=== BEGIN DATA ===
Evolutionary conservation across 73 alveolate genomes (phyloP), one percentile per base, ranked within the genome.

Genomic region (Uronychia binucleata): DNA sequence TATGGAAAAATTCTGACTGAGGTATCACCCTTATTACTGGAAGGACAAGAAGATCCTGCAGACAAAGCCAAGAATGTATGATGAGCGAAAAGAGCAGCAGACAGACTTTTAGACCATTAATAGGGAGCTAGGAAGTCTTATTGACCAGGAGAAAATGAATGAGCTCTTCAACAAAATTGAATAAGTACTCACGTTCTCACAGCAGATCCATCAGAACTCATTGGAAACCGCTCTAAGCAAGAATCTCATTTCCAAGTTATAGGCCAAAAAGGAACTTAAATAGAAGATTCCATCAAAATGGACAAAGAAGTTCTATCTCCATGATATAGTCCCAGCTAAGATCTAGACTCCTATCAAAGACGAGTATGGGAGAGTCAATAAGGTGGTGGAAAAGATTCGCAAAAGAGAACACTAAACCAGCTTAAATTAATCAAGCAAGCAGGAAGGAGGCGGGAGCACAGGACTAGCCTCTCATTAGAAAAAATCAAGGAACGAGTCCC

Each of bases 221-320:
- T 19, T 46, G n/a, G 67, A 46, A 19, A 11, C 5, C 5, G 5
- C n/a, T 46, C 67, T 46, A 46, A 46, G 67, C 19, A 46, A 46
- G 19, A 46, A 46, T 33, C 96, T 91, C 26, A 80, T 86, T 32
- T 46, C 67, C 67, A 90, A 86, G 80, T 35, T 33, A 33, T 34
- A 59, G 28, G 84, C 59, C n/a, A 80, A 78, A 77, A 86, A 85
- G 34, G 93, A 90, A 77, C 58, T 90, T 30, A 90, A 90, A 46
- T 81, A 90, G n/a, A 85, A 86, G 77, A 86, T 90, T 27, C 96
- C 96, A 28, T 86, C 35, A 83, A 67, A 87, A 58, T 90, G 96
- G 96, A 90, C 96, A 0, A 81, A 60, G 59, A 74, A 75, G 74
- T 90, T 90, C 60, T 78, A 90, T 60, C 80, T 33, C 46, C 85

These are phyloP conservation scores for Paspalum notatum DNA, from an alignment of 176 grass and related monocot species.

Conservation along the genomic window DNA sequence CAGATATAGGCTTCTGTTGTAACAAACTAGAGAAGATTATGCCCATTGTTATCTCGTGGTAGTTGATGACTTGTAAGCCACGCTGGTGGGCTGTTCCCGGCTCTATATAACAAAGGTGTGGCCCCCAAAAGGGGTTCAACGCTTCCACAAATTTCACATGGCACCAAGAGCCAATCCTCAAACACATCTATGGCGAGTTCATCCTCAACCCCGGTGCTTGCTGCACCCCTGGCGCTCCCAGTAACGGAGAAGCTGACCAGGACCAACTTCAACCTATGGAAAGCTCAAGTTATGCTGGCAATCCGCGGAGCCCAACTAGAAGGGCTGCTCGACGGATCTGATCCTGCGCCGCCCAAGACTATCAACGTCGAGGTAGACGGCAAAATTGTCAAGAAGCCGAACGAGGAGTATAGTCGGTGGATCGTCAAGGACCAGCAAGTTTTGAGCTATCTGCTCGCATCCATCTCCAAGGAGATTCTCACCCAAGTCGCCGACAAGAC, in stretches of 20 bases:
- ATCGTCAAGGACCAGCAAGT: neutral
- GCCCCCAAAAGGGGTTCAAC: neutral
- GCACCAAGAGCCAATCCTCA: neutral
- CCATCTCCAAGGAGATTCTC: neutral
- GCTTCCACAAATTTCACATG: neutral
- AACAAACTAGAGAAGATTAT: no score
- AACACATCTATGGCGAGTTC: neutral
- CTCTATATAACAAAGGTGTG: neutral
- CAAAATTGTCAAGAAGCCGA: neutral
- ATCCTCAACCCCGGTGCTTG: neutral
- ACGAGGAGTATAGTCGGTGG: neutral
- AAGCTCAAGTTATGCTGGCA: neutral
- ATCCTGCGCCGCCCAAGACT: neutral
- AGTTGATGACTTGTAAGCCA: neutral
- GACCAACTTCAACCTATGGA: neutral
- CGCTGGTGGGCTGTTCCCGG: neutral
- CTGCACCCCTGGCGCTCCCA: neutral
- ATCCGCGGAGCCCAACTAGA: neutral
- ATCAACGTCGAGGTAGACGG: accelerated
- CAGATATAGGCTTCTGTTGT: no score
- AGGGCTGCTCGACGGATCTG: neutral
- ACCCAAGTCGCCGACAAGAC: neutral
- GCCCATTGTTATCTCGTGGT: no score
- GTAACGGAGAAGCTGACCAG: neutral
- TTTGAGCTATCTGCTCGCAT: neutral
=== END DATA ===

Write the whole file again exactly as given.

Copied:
Evolutionary conservation across 73 alveolate genomes (phyloP), one percentile per base, ranked within the genome.

Genomic region (Uronychia binucleata): DNA sequence TATGGAAAAATTCTGACTGAGGTATCACCCTTATTACTGGAAGGACAAGAAGATCCTGCAGACAAAGCCAAGAATGTATGATGAGCGAAAAGAGCAGCAGACAGACTTTTAGACCATTAATAGGGAGCTAGGAAGTCTTATTGACCAGGAGAAAATGAATGAGCTCTTCAACAAAATTGAATAAGTACTCACGTTCTCACAGCAGATCCATCAGAACTCATTGGAAACCGCTCTAAGCAAGAATCTCATTTCCAAGTTATAGGCCAAAAAGGAACTTAAATAGAAGATTCCATCAAAATGGACAAAGAAGTTCTATCTCCATGATATAGTCCCAGCTAAGATCTAGACTCCTATCAAAGACGAGTATGGGAGAGTCAATAAGGTGGTGGAAAAGATTCGCAAAAGAGAACACTAAACCAGCTTAAATTAATCAAGCAAGCAGGAAGGAGGCGGGAGCACAGGACTAGCCTCTCATTAGAAAAAATCAAGGAACGAGTCCC

Each of bases 221-320:
- T 19, T 46, G n/a, G 67, A 46, A 19, A 11, C 5, C 5, G 5
- C n/a, T 46, C 67, T 46, A 46, A 46, G 67, C 19, A 46, A 46
- G 19, A 46, A 46, T 33, C 96, T 91, C 26, A 80, T 86, T 32
- T 46, C 67, C 67, A 90, A 86, G 80, T 35, T 33, A 33, T 34
- A 59, G 28, G 84, C 59, C n/a, A 80, A 78, A 77, A 86, A 85
- G 34, G 93, A 90, A 77, C 58, T 90, T 30, A 90, A 90, A 46
- T 81, A 90, G n/a, A 85, A 86, G 77, A 86, T 90, T 27, C 96
- C 96, A 28, T 86, C 35, A 83, A 67, A 87, A 58, T 90, G 96
- G 96, A 90, C 96, A 0, A 81, A 60, G 59, A 74, A 75, G 74
- T 90, T 90, C 60, T 78, A 90, T 60, C 80, T 33, C 46, C 85

These are phyloP conservation scores for Paspalum notatum DNA, from an alignment of 176 grass and related monocot species.

Conservation along the genomic window DNA sequence CAGATATAGGCTTCTGTTGTAACAAACTAGAGAAGATTATGCCCATTGTTATCTCGTGGTAGTTGATGACTTGTAAGCCACGCTGGTGGGCTGTTCCCGGCTCTATATAACAAAGGTGTGGCCCCCAAAAGGGGTTCAACGCTTCCACAAATTTCACATGGCACCAAGAGCCAATCCTCAAACACATCTATGGCGAGTTCATCCTCAACCCCGGTGCTTGCTGCACCCCTGGCGCTCCCAGTAACGGAGAAGCTGACCAGGACCAACTTCAACCTATGGAAAGCTCAAGTTATGCTGGCAATCCGCGGAGCCCAACTAGAAGGGCTGCTCGACGGATCTGATCCTGCGCCGCCCAAGACTATCAACGTCGAGGTAGACGGCAAAATTGTCAAGAAGCCGAACGAGGAGTATAGTCGGTGGATCGTCAAGGACCAGCAAGTTTTGAGCTATCTGCTCGCATCCATCTCCAAGGAGATTCTCACCCAAGTCGCCGACAAGAC, in stretches of 20 bases:
- ATCGTCAAGGACCAGCAAGT: neutral
- GCCCCCAAAAGGGGTTCAAC: neutral
- GCACCAAGAGCCAATCCTCA: neutral
- CCATCTCCAAGGAGATTCTC: neutral
- GCTTCCACAAATTTCACATG: neutral
- AACAAACTAGAGAAGATTAT: no score
- AACACATCTATGGCGAGTTC: neutral
- CTCTATATAACAAAGGTGTG: neutral
- CAAAATTGTCAAGAAGCCGA: neutral
- ATCCTCAACCCCGGTGCTTG: neutral
- ACGAGGAGTATAGTCGGTGG: neutral
- AAGCTCAAGTTATGCTGGCA: neutral
- ATCCTGCGCCGCCCAAGACT: neutral
- AGTTGATGACTTGTAAGCCA: neutral
- GACCAACTTCAACCTATGGA: neutral
- CGCTGGTGGGCTGTTCCCGG: neutral
- CTGCACCCCTGGCGCTCCCA: neutral
- ATCCGCGGAGCCCAACTAGA: neutral
- ATCAACGTCGAGGTAGACGG: accelerated
- CAGATATAGGCTTCTGTTGT: no score
- AGGGCTGCTCGACGGATCTG: neutral
- ACCCAAGTCGCCGACAAGAC: neutral
- GCCCATTGTTATCTCGTGGT: no score
- GTAACGGAGAAGCTGACCAG: neutral
- TTTGAGCTATCTGCTCGCAT: neutral